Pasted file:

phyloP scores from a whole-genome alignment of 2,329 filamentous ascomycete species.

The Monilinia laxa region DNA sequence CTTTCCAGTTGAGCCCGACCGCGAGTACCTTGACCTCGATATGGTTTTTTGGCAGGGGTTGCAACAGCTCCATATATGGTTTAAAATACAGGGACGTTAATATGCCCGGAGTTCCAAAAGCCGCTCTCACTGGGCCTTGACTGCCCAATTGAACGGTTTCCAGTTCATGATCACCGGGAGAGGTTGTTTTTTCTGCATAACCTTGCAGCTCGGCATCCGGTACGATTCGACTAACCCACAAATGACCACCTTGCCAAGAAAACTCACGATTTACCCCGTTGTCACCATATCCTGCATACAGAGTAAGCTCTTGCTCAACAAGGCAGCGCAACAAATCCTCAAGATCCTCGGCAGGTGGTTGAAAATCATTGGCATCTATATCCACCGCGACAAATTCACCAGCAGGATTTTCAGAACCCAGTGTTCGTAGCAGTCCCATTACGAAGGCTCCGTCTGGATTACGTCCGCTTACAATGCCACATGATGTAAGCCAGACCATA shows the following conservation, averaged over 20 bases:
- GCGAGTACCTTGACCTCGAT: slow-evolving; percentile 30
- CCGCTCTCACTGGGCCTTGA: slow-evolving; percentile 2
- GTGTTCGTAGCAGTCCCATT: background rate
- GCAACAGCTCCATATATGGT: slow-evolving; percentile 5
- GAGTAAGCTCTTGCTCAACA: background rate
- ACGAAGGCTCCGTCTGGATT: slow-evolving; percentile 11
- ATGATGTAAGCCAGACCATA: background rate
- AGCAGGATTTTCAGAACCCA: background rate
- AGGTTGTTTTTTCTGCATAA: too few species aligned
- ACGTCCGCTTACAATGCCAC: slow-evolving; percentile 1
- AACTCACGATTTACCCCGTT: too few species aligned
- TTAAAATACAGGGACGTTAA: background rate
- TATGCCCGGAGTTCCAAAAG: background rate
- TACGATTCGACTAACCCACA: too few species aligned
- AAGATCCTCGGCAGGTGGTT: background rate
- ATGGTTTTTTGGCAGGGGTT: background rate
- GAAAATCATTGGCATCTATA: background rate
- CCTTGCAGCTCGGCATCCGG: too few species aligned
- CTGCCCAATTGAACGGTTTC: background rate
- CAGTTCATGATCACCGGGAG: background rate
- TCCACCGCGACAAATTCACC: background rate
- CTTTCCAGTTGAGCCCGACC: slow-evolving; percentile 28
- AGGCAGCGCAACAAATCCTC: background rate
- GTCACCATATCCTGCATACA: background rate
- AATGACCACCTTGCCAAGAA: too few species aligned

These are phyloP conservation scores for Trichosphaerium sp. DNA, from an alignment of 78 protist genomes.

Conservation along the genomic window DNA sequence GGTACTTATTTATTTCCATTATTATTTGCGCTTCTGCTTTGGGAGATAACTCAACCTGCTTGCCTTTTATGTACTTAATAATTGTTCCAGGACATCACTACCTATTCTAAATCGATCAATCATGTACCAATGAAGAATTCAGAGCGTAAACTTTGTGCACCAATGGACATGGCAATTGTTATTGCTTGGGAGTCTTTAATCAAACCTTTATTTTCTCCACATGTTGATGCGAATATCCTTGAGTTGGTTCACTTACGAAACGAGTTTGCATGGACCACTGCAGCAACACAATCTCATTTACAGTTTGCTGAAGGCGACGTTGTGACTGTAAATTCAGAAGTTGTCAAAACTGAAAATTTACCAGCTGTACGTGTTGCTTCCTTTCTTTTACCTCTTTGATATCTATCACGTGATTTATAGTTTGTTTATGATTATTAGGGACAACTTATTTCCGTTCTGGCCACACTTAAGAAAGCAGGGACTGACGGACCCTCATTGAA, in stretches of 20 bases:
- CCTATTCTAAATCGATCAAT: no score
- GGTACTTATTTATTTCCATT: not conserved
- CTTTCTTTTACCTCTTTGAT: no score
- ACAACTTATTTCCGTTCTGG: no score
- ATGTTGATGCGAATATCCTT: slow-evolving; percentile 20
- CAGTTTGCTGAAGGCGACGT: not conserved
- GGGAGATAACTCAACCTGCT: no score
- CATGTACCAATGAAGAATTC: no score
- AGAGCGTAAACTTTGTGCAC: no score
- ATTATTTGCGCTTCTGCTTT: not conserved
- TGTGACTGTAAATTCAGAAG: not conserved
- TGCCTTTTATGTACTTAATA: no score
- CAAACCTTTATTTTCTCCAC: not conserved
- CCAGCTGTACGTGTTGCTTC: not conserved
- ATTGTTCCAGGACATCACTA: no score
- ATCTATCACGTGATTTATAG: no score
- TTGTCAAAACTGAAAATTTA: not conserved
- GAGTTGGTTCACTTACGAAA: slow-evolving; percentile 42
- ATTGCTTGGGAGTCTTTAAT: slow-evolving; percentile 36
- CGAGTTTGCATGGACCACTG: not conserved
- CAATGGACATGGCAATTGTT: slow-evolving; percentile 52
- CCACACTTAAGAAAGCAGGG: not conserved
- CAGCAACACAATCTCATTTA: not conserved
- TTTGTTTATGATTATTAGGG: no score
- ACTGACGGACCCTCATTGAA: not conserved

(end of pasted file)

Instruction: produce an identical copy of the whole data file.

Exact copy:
phyloP scores from a whole-genome alignment of 2,329 filamentous ascomycete species.

The Monilinia laxa region DNA sequence CTTTCCAGTTGAGCCCGACCGCGAGTACCTTGACCTCGATATGGTTTTTTGGCAGGGGTTGCAACAGCTCCATATATGGTTTAAAATACAGGGACGTTAATATGCCCGGAGTTCCAAAAGCCGCTCTCACTGGGCCTTGACTGCCCAATTGAACGGTTTCCAGTTCATGATCACCGGGAGAGGTTGTTTTTTCTGCATAACCTTGCAGCTCGGCATCCGGTACGATTCGACTAACCCACAAATGACCACCTTGCCAAGAAAACTCACGATTTACCCCGTTGTCACCATATCCTGCATACAGAGTAAGCTCTTGCTCAACAAGGCAGCGCAACAAATCCTCAAGATCCTCGGCAGGTGGTTGAAAATCATTGGCATCTATATCCACCGCGACAAATTCACCAGCAGGATTTTCAGAACCCAGTGTTCGTAGCAGTCCCATTACGAAGGCTCCGTCTGGATTACGTCCGCTTACAATGCCACATGATGTAAGCCAGACCATA shows the following conservation, averaged over 20 bases:
- GCGAGTACCTTGACCTCGAT: slow-evolving; percentile 30
- CCGCTCTCACTGGGCCTTGA: slow-evolving; percentile 2
- GTGTTCGTAGCAGTCCCATT: background rate
- GCAACAGCTCCATATATGGT: slow-evolving; percentile 5
- GAGTAAGCTCTTGCTCAACA: background rate
- ACGAAGGCTCCGTCTGGATT: slow-evolving; percentile 11
- ATGATGTAAGCCAGACCATA: background rate
- AGCAGGATTTTCAGAACCCA: background rate
- AGGTTGTTTTTTCTGCATAA: too few species aligned
- ACGTCCGCTTACAATGCCAC: slow-evolving; percentile 1
- AACTCACGATTTACCCCGTT: too few species aligned
- TTAAAATACAGGGACGTTAA: background rate
- TATGCCCGGAGTTCCAAAAG: background rate
- TACGATTCGACTAACCCACA: too few species aligned
- AAGATCCTCGGCAGGTGGTT: background rate
- ATGGTTTTTTGGCAGGGGTT: background rate
- GAAAATCATTGGCATCTATA: background rate
- CCTTGCAGCTCGGCATCCGG: too few species aligned
- CTGCCCAATTGAACGGTTTC: background rate
- CAGTTCATGATCACCGGGAG: background rate
- TCCACCGCGACAAATTCACC: background rate
- CTTTCCAGTTGAGCCCGACC: slow-evolving; percentile 28
- AGGCAGCGCAACAAATCCTC: background rate
- GTCACCATATCCTGCATACA: background rate
- AATGACCACCTTGCCAAGAA: too few species aligned

These are phyloP conservation scores for Trichosphaerium sp. DNA, from an alignment of 78 protist genomes.

Conservation along the genomic window DNA sequence GGTACTTATTTATTTCCATTATTATTTGCGCTTCTGCTTTGGGAGATAACTCAACCTGCTTGCCTTTTATGTACTTAATAATTGTTCCAGGACATCACTACCTATTCTAAATCGATCAATCATGTACCAATGAAGAATTCAGAGCGTAAACTTTGTGCACCAATGGACATGGCAATTGTTATTGCTTGGGAGTCTTTAATCAAACCTTTATTTTCTCCACATGTTGATGCGAATATCCTTGAGTTGGTTCACTTACGAAACGAGTTTGCATGGACCACTGCAGCAACACAATCTCATTTACAGTTTGCTGAAGGCGACGTTGTGACTGTAAATTCAGAAGTTGTCAAAACTGAAAATTTACCAGCTGTACGTGTTGCTTCCTTTCTTTTACCTCTTTGATATCTATCACGTGATTTATAGTTTGTTTATGATTATTAGGGACAACTTATTTCCGTTCTGGCCACACTTAAGAAAGCAGGGACTGACGGACCCTCATTGAA, in stretches of 20 bases:
- CCTATTCTAAATCGATCAAT: no score
- GGTACTTATTTATTTCCATT: not conserved
- CTTTCTTTTACCTCTTTGAT: no score
- ACAACTTATTTCCGTTCTGG: no score
- ATGTTGATGCGAATATCCTT: slow-evolving; percentile 20
- CAGTTTGCTGAAGGCGACGT: not conserved
- GGGAGATAACTCAACCTGCT: no score
- CATGTACCAATGAAGAATTC: no score
- AGAGCGTAAACTTTGTGCAC: no score
- ATTATTTGCGCTTCTGCTTT: not conserved
- TGTGACTGTAAATTCAGAAG: not conserved
- TGCCTTTTATGTACTTAATA: no score
- CAAACCTTTATTTTCTCCAC: not conserved
- CCAGCTGTACGTGTTGCTTC: not conserved
- ATTGTTCCAGGACATCACTA: no score
- ATCTATCACGTGATTTATAG: no score
- TTGTCAAAACTGAAAATTTA: not conserved
- GAGTTGGTTCACTTACGAAA: slow-evolving; percentile 42
- ATTGCTTGGGAGTCTTTAAT: slow-evolving; percentile 36
- CGAGTTTGCATGGACCACTG: not conserved
- CAATGGACATGGCAATTGTT: slow-evolving; percentile 52
- CCACACTTAAGAAAGCAGGG: not conserved
- CAGCAACACAATCTCATTTA: not conserved
- TTTGTTTATGATTATTAGGG: no score
- ACTGACGGACCCTCATTGAA: not conserved